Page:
Saturday, October 29, 2016

10-30-2016 -- 31st Sunday in Ordinary Time, Year C

Oct. 30, 2016 - 31st Sunday in Ordinary Time, Year C 
Saint Martin de Tours Catholic Church



Zacchaeus was a tax collector. He collected taxes for the Roman Empire. But he was Jewish and collected those taxes from Jewish people.

He had to collect enough to pay all the taxes the Jewish people owed to the Roman Governor, but he had to collect his salary as well.

For this, his people considered him a traitor. So this made him an outcast, an outsider, one who had a difficult time belonging. So, the wealth he earned came at a great price. It must have been lonely always being on the outside.

Those who have trouble fitting in with the crowd know what it means to be on the outside. There is a yearning to be a part of something, but it never happens.

Zacchaeus had heard about Jesus and the mighty deeds and miracles he had been performing. He had heard that Jesus was changing people’s lives, giving them reason to hope again.

This must have sparked some interior desire within Zacchaeus. Maybe he could make a fresh start. Maybe he could be given a reason to hope again, a place to belong again.

Isn’t that what he wanted? Zacchaeus wanted to see Jesus because Zacchaeus was ready for a change. Jesus was offering something worth more than Zacchaeus’ wealth. Jesus was offering hope. Jesus was offering belonging.

When Jesus invited himself to Zacchaeus’ home, Zacchaeus didn’t hesitate. He sprung into action to offer hospitality. He received Jesus with great joy.

But when the Jewish people saw this, they grumbled. Jesus had gone to dine with that traitor.

But Zacchaeus had found what he was looking for, so he stood his ground. He promised Jesus that he would make restitution for any ill-gotten wealth. His encounter with Jesus transforms him.

The Book of Wisdom gives us some insight into why this transformation takes place. The Book of Wisdom tells us that the Lord has mercy. The Book of Wisdom tells us that the Lord Jesus overlooks sin.

The Lord Jesus loves all creation, and so the Lord Jesus is a lover of souls. Because Jesus is a lover of souls, Jesus has the power to transform those souls. Love has the power to overcome sin.

The Lord Jesus loves Zacchaeus. The Lord Jesus invites himself to Zacchaeus’ home. The Lord Jesus invites himself into Zacchaeus’ life.

The Lord Jesus loves us. The Lord Jesus invites himself into our homes. The Lord Jesus invites himself into our lives.

The Lord Jesus seeks us at the very time we are most lost.

The Lord Jesus calls to us at the very time we feel most alone.

The Lord Jesus forgives us at the very time we are most trapped in sin.

The Lord Jesus loves us with a fierce tenderness that can transform us.

We come here to this Holy Shrine week after week just like Zacchaeus, in order to see Jesus.

And week after week Jesus says to you and to me, “Today I must stay at your house.”


Saturday, October 22, 2016

10-23-2016 -- 30th Sunday in Ordinary Time, Year C

Oct. 23, 2016 - 30th Sunday in Ordinary Time, Year C 
Saint Martin de Tours Catholic Church



As I reflect upon this gospel, I am very much aware that I am a sinner.

I rush to judgment, sometimes thinking the worst about a person instead of giving the benefit of the doubt.

I get frustrated and sometimes angry with people who are small-minded. I fail to consult as widely as I could when making pastoral decisions.

I can be short or even ill-tempered with people who make inappropriate requests of the church.

And through my own body language, I sometimes give the impression that I am aloof or unapproachable or even uncaring, when, in fact, the opposite is true.

In the Psalm we sing that the Lord hears the cry of the poor.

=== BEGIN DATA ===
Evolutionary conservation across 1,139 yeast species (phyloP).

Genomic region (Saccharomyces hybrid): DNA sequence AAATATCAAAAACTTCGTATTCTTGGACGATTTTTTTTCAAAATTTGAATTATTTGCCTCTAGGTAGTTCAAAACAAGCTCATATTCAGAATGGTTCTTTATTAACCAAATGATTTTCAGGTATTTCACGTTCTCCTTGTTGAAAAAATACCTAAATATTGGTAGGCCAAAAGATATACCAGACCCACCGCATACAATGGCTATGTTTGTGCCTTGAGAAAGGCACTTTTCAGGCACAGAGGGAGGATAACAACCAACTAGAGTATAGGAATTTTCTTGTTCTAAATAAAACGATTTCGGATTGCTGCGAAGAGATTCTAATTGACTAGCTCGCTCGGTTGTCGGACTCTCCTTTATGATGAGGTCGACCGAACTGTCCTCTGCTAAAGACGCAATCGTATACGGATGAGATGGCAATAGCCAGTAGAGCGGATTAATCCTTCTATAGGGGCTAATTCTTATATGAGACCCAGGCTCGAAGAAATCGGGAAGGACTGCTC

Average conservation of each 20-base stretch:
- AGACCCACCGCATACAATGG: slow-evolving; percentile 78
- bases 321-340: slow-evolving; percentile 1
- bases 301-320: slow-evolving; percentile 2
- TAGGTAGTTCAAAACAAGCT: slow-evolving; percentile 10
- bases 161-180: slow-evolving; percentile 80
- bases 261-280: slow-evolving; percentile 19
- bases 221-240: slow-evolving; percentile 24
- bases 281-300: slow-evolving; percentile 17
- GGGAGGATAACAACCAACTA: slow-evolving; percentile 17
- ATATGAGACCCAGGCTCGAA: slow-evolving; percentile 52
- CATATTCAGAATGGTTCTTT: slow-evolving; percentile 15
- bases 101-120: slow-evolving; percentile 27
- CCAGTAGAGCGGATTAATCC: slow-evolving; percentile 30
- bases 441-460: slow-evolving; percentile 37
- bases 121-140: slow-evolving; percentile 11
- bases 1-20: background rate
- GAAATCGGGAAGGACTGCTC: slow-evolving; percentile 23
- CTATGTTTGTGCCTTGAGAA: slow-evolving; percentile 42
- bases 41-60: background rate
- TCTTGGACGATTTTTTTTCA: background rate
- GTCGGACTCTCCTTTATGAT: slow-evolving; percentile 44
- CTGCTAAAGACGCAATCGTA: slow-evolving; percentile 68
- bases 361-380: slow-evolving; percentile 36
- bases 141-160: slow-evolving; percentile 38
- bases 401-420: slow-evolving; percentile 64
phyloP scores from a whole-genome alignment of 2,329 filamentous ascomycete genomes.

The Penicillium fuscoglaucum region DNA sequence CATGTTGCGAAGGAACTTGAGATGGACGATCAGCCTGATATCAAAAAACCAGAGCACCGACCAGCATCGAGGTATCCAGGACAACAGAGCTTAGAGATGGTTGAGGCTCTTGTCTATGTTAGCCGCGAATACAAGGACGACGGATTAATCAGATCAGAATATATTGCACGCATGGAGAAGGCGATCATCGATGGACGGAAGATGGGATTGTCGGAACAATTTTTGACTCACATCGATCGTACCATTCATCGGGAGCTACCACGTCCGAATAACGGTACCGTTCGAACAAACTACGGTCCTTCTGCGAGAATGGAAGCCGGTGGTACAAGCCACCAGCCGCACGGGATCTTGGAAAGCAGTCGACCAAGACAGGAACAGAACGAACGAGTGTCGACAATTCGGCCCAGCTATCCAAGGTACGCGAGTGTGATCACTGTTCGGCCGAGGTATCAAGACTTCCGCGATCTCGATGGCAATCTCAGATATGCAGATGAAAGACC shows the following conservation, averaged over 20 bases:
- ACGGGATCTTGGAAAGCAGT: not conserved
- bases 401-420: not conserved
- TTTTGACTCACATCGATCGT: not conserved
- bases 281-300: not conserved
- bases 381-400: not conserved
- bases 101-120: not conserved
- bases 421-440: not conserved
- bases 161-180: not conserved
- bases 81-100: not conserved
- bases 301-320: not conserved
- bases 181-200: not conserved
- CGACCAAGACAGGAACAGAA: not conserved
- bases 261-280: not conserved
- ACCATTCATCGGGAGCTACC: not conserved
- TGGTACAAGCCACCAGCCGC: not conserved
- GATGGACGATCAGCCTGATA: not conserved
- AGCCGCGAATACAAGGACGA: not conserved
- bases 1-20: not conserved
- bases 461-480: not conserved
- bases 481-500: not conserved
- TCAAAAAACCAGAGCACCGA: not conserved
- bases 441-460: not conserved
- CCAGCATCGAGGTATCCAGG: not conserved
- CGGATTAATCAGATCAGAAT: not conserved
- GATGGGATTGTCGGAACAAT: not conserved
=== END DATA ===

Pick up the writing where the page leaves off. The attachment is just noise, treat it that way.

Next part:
Does the Lord hear my cry for mercy?
The Lord hears the cry of the poor. Blessed be the Lord.

Does the Lord hear your cry for mercy?
The Lord hears the cry of the poor. Blessed be the Lord.

In the Book of Sirach from the Old Testament reading, we are told that the one who serves God willingly is heard.

We serve God in our worship. Do we come here willingly or out of a sense of obligation, begrudgingly?

We serve God willingly when we lift our voices in song. Do we pick up the songbooks in church when a hymn is announced and at least try our best to sing along?

We serve God willingly when we answer the call to help our brothers and sisters in need. Do we give to some charity or do we do some good volunteer work in our community?

The one who serves God willingly is heard.

In the gospel, the Pharisee asks for nothing and he receives nothing. The tax collector, on the other hand, bangs his chest and asks that his sins be forgiven and his prayer is answered.

We must be careful not to be like the Pharisee. His prayer is not necessarily a bad prayer. But it is mostly about him.

It is self-absorbed. It is boastful. In his prayer, he tells God about all the good things he is doing. He is convinced that he has earned his place of honor. He thinks he is managing his own salvation.

The Pharisee believes in a God who is quick to judge and condemn anyone who falls outside the norms of what he considers to be acceptable behavior.

As a result, he is also quick to condemn those who are not like him. This makes him proud and arrogant; and his temple worship becomes self-centered.

The tax collector, on the other hand, confesses his sinfulness and begs for mercy. He cries out to God in despair.

He is overwhelmed at what he perceives to be the great gulf separating him from God. The Lord accepts his sacrifice of a broken contrite heart and draws near to the tax collector.

We are called to acknowledge our own sinfulness and entrust ourselves to the generous mercy of God.

Our God is bigger than any particular sins we have committed.
God’s mercy is much stronger. God’s love bring forgiveness.

Jesus teaches us to never look down upon our fellow sinners.
If we do, we are like the Pharisee. “Thank you God that I am not like so and so.”

Rather, we are called to help our neighbors in their search for God.

Our church community should be an open, welcoming place for all God’s children, sinners every one.

It is in this place that the humble broken contrite heart is exalted and made new.

It is in this place that the Lord hears the cry of the poor.
Blessed be the Lord.

Saturday, October 15, 2016

10-16-2016 -- 29th Sunday in Ordinary Time, Year C

Oct. 16, 2016 - 29th Sunday in Ordinary Time, Year C 
Saint Martin de Tours Catholic Church



Those of us who went on the pilgrimage to Canada had the great honor of being able to visit with the Cardinal Archbishop of Quebec, Gerald Cyprien Lacroix.

Because we invited him to be a part of our 250th anniversary a year ago, he invited us to pass with him through the Door of Mercy at his Cathedral church, Notre Dame de Quebec, and then to celebrate mass.